Faeces for C. difficile investigation

Clostridium difficile is a Gram positive, spore forming, strictly anaerobic organism that is a major nosocomial pathogen. It can cause a spectrum of intestinal diseases ranging from mild uncomplicated antibiotic associated diarrhoea (AAD) to severe and potentially fatal antibiotic associated pseudomembranous colitis.
C.difficile is unable to successfully compete in the normal intestinal ecosystem; however when the balance of the microflora of the intestinal tract is altered by antibiotics and chemotherapeutic agents, C.difficile is able to compete and colonise the intestinal tract. The organism will then replicate and secrete two toxins, toxin A and Toxin B. Toxin A is an enterotoxin that causes fluid accumulation in the bowel and is a weak cytotoxin for mammalian cells where as Toxin B is a potent cytotoxin. Turn around time 24 hrs.
Clinical details: 
Pathology is usually limited to the colon, indeed the most frequently implicated drugs in CDI are those which have a marked effect on the microflora of the colon, these include ampicillin, amoxycillin, cephalosporins and clindamycin. However, almost all drugs with an antibacterial spectrum of activity have been implicated causally in antibiotic associated diarrhoea. Patient groups that are at a particular risk of acquiring C.difficile disease include those undergoing general surgery, oncology patients, those with chronic renal disease, patients aged over 65 years. Symptoms of acute onset of diarrhoea, often abdominal pain and fever, usually after a course of antibiotics. C. difficile testing in children under 2 years of age rarely indicated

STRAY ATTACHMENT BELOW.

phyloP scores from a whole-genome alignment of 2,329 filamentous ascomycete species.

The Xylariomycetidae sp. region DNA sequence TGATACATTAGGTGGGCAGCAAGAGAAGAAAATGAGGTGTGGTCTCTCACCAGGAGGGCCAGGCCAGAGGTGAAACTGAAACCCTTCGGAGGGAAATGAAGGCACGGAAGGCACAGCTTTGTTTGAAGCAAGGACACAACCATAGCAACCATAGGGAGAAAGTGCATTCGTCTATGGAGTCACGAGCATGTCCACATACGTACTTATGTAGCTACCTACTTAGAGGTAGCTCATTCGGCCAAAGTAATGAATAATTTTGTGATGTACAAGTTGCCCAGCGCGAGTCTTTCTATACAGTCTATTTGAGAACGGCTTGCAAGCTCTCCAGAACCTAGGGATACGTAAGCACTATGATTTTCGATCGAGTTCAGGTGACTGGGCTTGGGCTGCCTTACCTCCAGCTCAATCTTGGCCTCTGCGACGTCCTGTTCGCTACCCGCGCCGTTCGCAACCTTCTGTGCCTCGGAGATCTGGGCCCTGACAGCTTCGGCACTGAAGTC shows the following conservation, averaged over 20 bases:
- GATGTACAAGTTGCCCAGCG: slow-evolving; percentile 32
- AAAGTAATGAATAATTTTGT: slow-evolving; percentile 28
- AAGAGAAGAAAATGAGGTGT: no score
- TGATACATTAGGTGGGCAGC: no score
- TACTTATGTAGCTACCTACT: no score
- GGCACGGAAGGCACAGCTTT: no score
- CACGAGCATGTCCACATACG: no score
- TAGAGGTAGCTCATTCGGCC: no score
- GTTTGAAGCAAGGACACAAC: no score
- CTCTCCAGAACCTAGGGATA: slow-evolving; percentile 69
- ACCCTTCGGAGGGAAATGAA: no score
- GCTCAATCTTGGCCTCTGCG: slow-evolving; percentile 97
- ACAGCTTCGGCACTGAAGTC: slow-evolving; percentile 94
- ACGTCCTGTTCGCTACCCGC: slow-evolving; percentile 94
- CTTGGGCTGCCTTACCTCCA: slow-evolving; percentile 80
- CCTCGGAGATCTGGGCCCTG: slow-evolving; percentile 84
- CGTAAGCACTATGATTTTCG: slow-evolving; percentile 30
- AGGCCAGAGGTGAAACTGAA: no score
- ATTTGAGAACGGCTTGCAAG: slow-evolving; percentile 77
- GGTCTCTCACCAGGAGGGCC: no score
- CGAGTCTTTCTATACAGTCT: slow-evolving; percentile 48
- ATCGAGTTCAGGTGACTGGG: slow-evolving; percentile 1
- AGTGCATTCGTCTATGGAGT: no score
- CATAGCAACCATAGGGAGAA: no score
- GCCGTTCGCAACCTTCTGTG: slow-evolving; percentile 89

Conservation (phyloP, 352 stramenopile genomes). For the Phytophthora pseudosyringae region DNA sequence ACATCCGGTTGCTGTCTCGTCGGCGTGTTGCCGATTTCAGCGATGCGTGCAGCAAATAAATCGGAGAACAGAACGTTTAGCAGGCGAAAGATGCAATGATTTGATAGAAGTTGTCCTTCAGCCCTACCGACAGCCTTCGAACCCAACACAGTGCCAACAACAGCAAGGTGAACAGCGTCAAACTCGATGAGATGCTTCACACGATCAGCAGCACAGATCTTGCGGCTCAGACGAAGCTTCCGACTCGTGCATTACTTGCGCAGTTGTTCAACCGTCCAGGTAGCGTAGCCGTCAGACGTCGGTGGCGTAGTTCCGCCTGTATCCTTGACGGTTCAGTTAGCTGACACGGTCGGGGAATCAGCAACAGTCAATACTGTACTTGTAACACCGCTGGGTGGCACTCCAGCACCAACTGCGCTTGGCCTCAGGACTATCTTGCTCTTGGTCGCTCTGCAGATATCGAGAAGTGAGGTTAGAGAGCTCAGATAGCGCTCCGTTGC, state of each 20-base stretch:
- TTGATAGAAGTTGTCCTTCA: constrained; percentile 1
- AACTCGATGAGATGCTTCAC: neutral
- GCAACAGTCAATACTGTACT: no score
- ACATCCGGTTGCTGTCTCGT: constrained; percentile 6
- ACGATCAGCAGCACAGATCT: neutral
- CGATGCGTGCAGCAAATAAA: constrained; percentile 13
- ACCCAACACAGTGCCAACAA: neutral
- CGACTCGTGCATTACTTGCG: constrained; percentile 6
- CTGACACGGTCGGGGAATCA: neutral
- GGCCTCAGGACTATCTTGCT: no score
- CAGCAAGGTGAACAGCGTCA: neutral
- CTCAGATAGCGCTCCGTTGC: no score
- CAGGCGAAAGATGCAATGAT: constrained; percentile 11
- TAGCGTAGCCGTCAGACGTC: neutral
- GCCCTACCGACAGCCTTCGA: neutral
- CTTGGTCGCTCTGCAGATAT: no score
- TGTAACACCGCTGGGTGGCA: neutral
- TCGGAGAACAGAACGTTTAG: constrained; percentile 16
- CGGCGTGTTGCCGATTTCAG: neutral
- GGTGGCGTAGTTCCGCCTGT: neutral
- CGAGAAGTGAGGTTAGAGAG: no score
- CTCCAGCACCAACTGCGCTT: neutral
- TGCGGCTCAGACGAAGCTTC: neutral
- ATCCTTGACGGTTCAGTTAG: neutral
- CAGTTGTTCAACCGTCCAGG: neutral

Synonyms or keywords: 
CDT screen, antibiotic associated diarrhoea
Sample type and Volume required: 
Faeces CDT screen
2gm or 2ml of diarrhoeal faeces in a sterile universal container white top or blue top (with a scoop forming part of the lid)
samples received by 15.00 will be tested same day.
Turnaround time: 
24 hrs. Positive results are telephoned to the ward or clinical team by Infection Control Team or Microbiology clinical staff if an inpatient, if outpatient the ordering clinican will be contacted by the Infection Control team.
Special sample instructions: 

Formed faecal samples will NOT be tested.

Storage and transport: 
Please place labelled container in a sealed transport bag and send to Central Specimen Reception (CSR). Samples should be refrigerated if transport to the laboratory is delayed. Samples must be tested within 72 hours.
Infection Sciences Department at St Thomas' Hospital
020 7188 8008
St Thomas' Hospital
North Wing - 5th Floor
Westminster Bridge Road
London SE1 7EH
Core opening hours: Monday-Friday 0900-1730

For clinical advice or interpretation of results, please contact the laboratory in the first instance.

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Last updated: 27/11/2017